Despite the hype, foreign-trade policy statements such as the one announced on Thursday are quite meaningless. Export competitiveness has clearly more to do with macro management of the economy than an annual tinkering with schemes and concessions for exporters. Indian exporters are today likely to be more concerned about the appreciating rupee than the latest sop thrown to them by the commerce ministry. The same goes for constraints such as port capacity or power supply. Once these are in place, it is up to industry to seize opportunities in the global market.
Ideally, the five-year trade policy of 2004-05 should have been enough to spell out the policy framework. If there is a need for changes in this five-year policy, there is no need to wait for an annual event. Periodic hyped-up announcements only place exporters in a phase of uncertainty that builds up over many months.
Just two examples of the latest statement suffice: First, the trade policy pushes directed lending targets for the small and medium industry. But the approach simply does not deliver, since the state-owned banks are still averse to providing credit to this segment, which they either perceive to be risky or cost-ineffective clients. The real answer lies in opening up the banking sector to global competition, and even small industry associations would hold this view.
Second, it extends the DEPB (duty entitlement passbook) scheme once again, as expected. Exporters may be relieved but this scheme has been the subject of much debate over the past couple of years for its World Trade Organization (WTO)-incompatible elements. A replacement was being considered, but typically, bureaucratic hurdles and lack of consensus came in the way.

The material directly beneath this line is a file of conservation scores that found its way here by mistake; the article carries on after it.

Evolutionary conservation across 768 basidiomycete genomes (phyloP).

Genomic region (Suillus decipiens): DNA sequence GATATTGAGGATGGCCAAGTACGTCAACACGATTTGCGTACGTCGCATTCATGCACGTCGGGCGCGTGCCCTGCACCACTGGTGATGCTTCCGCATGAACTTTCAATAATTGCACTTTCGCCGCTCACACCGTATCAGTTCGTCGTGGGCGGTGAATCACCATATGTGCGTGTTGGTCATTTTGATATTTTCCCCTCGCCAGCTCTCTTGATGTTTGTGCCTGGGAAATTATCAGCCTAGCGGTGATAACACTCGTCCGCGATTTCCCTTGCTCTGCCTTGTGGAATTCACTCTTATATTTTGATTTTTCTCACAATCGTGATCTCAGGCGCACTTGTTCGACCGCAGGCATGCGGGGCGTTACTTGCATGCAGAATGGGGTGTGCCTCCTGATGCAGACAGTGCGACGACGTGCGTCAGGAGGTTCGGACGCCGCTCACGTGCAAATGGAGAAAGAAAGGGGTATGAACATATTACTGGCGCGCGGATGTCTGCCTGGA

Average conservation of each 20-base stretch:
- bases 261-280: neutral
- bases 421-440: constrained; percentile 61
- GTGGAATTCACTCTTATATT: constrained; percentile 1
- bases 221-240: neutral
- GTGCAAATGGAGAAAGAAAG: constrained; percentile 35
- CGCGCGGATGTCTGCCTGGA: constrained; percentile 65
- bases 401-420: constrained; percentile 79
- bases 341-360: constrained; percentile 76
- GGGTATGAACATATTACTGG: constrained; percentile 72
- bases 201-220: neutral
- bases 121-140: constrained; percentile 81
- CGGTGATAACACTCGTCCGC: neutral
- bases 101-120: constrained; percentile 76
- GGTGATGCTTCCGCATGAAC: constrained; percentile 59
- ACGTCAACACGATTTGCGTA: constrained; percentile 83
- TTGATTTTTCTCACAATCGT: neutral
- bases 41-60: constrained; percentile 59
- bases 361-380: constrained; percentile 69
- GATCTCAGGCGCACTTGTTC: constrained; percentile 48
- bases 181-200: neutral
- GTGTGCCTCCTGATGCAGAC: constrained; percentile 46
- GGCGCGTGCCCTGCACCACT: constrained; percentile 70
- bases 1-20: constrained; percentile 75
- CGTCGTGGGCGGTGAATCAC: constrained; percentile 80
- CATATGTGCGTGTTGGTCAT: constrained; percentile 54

Ad hoc and interim solutions are not the answer; policy clarity and consistency are. Besides, the underlying problem does not ease. This scheme gives tax credit to exporters for a few central taxes, mainly customs and excise. But they still face a bunch of other taxes, especially at the state level. We have not been able to make matters simple for those doing business in the country, particularly the small business segment that the trade policy keeps referring to as a critical source of Indian exports.
It is the complexity in our tax regime at the central and state levels that creates the ‘rationale’ for concessions in various duties imposed. The answer lies in speeding up the WTO-compliant integrated goods and services tax (GST), which will cover all indirect taxes where the exporters get credit for these automatically.
Now, recall the policy’s special emphasis on employment-creating exports. Then look at the textile sector. Despite special incentive schemes, India’s textile sector has not been able to take advantage of the opportunity that came its way after the international quota regime in textiles and clothing (the Multi Fibre Arrangement) ended in 2005. It’s worth asking why.
Apart from the need for an enabling business environment, the immediate concern among exporters is the relentless rise of the rupee, which could make some exports uncompetitive. The Reserve Bank of India (RBI) seems to have decided to use a strong rupee as part of its inflation-management strategy. In the absence of central-bank intervention, the rupee will rise and fall in tandem with capital inflows. That’s fine. But exporters will need to protect their earnings by hedging their foreign-exchange exposures. For that, we need a deeper forex market and a variety of forward and option contracts. These immediate and practical issues need to be addressed. Homilies on “export promotion” are merely vestiges of mercantilism.
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